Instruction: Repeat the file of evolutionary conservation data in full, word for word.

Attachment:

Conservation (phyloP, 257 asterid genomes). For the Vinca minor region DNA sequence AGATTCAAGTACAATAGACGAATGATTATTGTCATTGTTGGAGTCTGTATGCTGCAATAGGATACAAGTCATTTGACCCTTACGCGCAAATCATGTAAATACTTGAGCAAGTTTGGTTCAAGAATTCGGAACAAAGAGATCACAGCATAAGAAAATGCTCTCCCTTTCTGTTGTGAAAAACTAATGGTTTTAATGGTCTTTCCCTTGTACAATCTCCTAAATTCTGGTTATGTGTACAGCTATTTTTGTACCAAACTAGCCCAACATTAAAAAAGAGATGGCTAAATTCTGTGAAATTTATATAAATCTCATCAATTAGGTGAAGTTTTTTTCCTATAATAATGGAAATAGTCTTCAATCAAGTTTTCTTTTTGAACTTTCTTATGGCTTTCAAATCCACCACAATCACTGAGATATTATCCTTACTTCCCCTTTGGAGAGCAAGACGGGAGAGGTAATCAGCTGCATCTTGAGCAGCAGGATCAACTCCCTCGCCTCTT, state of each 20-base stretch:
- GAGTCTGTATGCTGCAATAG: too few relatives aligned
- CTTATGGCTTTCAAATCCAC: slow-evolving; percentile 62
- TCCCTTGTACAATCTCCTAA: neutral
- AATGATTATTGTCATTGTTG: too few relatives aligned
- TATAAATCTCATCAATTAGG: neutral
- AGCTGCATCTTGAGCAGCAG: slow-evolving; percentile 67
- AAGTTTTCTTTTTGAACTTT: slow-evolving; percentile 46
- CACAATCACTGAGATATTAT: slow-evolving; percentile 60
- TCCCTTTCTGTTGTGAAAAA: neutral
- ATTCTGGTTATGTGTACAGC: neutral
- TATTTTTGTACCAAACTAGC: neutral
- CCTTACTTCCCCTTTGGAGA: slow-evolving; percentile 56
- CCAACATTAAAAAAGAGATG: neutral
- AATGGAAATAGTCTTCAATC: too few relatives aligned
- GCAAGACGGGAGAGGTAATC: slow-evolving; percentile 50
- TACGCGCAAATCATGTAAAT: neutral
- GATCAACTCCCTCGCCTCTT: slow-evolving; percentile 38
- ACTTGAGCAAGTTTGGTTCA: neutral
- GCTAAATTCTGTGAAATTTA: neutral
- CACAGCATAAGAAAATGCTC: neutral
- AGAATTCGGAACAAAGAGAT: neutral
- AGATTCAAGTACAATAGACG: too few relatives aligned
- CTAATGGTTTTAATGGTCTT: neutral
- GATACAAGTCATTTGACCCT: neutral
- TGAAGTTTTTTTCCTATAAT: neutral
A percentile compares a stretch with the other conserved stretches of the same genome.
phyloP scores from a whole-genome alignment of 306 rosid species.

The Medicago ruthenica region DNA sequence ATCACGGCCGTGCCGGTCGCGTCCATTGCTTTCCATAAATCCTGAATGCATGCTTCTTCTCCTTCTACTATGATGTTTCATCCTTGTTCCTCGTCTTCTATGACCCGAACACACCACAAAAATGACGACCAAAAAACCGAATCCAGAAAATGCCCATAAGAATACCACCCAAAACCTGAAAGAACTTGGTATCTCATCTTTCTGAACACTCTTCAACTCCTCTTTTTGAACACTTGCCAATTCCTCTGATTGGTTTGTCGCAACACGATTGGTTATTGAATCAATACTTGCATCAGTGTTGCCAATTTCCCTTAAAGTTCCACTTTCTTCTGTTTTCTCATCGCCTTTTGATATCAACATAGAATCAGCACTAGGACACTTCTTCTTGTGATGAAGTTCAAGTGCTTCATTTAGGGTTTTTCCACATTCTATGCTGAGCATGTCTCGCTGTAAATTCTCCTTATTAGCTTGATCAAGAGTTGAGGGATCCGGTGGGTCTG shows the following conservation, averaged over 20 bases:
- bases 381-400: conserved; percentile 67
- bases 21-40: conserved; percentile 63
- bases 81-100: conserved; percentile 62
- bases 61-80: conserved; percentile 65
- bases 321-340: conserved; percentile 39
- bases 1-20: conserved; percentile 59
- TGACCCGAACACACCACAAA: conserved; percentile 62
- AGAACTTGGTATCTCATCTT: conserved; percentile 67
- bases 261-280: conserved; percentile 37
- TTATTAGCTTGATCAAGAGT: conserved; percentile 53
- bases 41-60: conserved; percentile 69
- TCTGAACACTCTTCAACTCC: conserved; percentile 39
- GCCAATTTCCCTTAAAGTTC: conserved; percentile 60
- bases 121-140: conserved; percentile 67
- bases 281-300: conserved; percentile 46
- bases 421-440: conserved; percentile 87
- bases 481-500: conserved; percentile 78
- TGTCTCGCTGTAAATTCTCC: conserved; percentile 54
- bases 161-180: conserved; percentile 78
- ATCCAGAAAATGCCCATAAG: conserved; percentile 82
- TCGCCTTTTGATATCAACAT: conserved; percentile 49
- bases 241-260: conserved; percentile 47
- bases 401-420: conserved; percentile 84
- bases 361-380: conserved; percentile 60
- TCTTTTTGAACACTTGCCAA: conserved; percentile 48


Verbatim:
Conservation (phyloP, 257 asterid genomes). For the Vinca minor region DNA sequence AGATTCAAGTACAATAGACGAATGATTATTGTCATTGTTGGAGTCTGTATGCTGCAATAGGATACAAGTCATTTGACCCTTACGCGCAAATCATGTAAATACTTGAGCAAGTTTGGTTCAAGAATTCGGAACAAAGAGATCACAGCATAAGAAAATGCTCTCCCTTTCTGTTGTGAAAAACTAATGGTTTTAATGGTCTTTCCCTTGTACAATCTCCTAAATTCTGGTTATGTGTACAGCTATTTTTGTACCAAACTAGCCCAACATTAAAAAAGAGATGGCTAAATTCTGTGAAATTTATATAAATCTCATCAATTAGGTGAAGTTTTTTTCCTATAATAATGGAAATAGTCTTCAATCAAGTTTTCTTTTTGAACTTTCTTATGGCTTTCAAATCCACCACAATCACTGAGATATTATCCTTACTTCCCCTTTGGAGAGCAAGACGGGAGAGGTAATCAGCTGCATCTTGAGCAGCAGGATCAACTCCCTCGCCTCTT, state of each 20-base stretch:
- GAGTCTGTATGCTGCAATAG: too few relatives aligned
- CTTATGGCTTTCAAATCCAC: slow-evolving; percentile 62
- TCCCTTGTACAATCTCCTAA: neutral
- AATGATTATTGTCATTGTTG: too few relatives aligned
- TATAAATCTCATCAATTAGG: neutral
- AGCTGCATCTTGAGCAGCAG: slow-evolving; percentile 67
- AAGTTTTCTTTTTGAACTTT: slow-evolving; percentile 46
- CACAATCACTGAGATATTAT: slow-evolving; percentile 60
- TCCCTTTCTGTTGTGAAAAA: neutral
- ATTCTGGTTATGTGTACAGC: neutral
- TATTTTTGTACCAAACTAGC: neutral
- CCTTACTTCCCCTTTGGAGA: slow-evolving; percentile 56
- CCAACATTAAAAAAGAGATG: neutral
- AATGGAAATAGTCTTCAATC: too few relatives aligned
- GCAAGACGGGAGAGGTAATC: slow-evolving; percentile 50
- TACGCGCAAATCATGTAAAT: neutral
- GATCAACTCCCTCGCCTCTT: slow-evolving; percentile 38
- ACTTGAGCAAGTTTGGTTCA: neutral
- GCTAAATTCTGTGAAATTTA: neutral
- CACAGCATAAGAAAATGCTC: neutral
- AGAATTCGGAACAAAGAGAT: neutral
- AGATTCAAGTACAATAGACG: too few relatives aligned
- CTAATGGTTTTAATGGTCTT: neutral
- GATACAAGTCATTTGACCCT: neutral
- TGAAGTTTTTTTCCTATAAT: neutral
A percentile compares a stretch with the other conserved stretches of the same genome.
phyloP scores from a whole-genome alignment of 306 rosid species.

The Medicago ruthenica region DNA sequence ATCACGGCCGTGCCGGTCGCGTCCATTGCTTTCCATAAATCCTGAATGCATGCTTCTTCTCCTTCTACTATGATGTTTCATCCTTGTTCCTCGTCTTCTATGACCCGAACACACCACAAAAATGACGACCAAAAAACCGAATCCAGAAAATGCCCATAAGAATACCACCCAAAACCTGAAAGAACTTGGTATCTCATCTTTCTGAACACTCTTCAACTCCTCTTTTTGAACACTTGCCAATTCCTCTGATTGGTTTGTCGCAACACGATTGGTTATTGAATCAATACTTGCATCAGTGTTGCCAATTTCCCTTAAAGTTCCACTTTCTTCTGTTTTCTCATCGCCTTTTGATATCAACATAGAATCAGCACTAGGACACTTCTTCTTGTGATGAAGTTCAAGTGCTTCATTTAGGGTTTTTCCACATTCTATGCTGAGCATGTCTCGCTGTAAATTCTCCTTATTAGCTTGATCAAGAGTTGAGGGATCCGGTGGGTCTG shows the following conservation, averaged over 20 bases:
- bases 381-400: conserved; percentile 67
- bases 21-40: conserved; percentile 63
- bases 81-100: conserved; percentile 62
- bases 61-80: conserved; percentile 65
- bases 321-340: conserved; percentile 39
- bases 1-20: conserved; percentile 59
- TGACCCGAACACACCACAAA: conserved; percentile 62
- AGAACTTGGTATCTCATCTT: conserved; percentile 67
- bases 261-280: conserved; percentile 37
- TTATTAGCTTGATCAAGAGT: conserved; percentile 53
- bases 41-60: conserved; percentile 69
- TCTGAACACTCTTCAACTCC: conserved; percentile 39
- GCCAATTTCCCTTAAAGTTC: conserved; percentile 60
- bases 121-140: conserved; percentile 67
- bases 281-300: conserved; percentile 46
- bases 421-440: conserved; percentile 87
- bases 481-500: conserved; percentile 78
- TGTCTCGCTGTAAATTCTCC: conserved; percentile 54
- bases 161-180: conserved; percentile 78
- ATCCAGAAAATGCCCATAAG: conserved; percentile 82
- TCGCCTTTTGATATCAACAT: conserved; percentile 49
- bases 241-260: conserved; percentile 47
- bases 401-420: conserved; percentile 84
- bases 361-380: conserved; percentile 60
- TCTTTTTGAACACTTGCCAA: conserved; percentile 48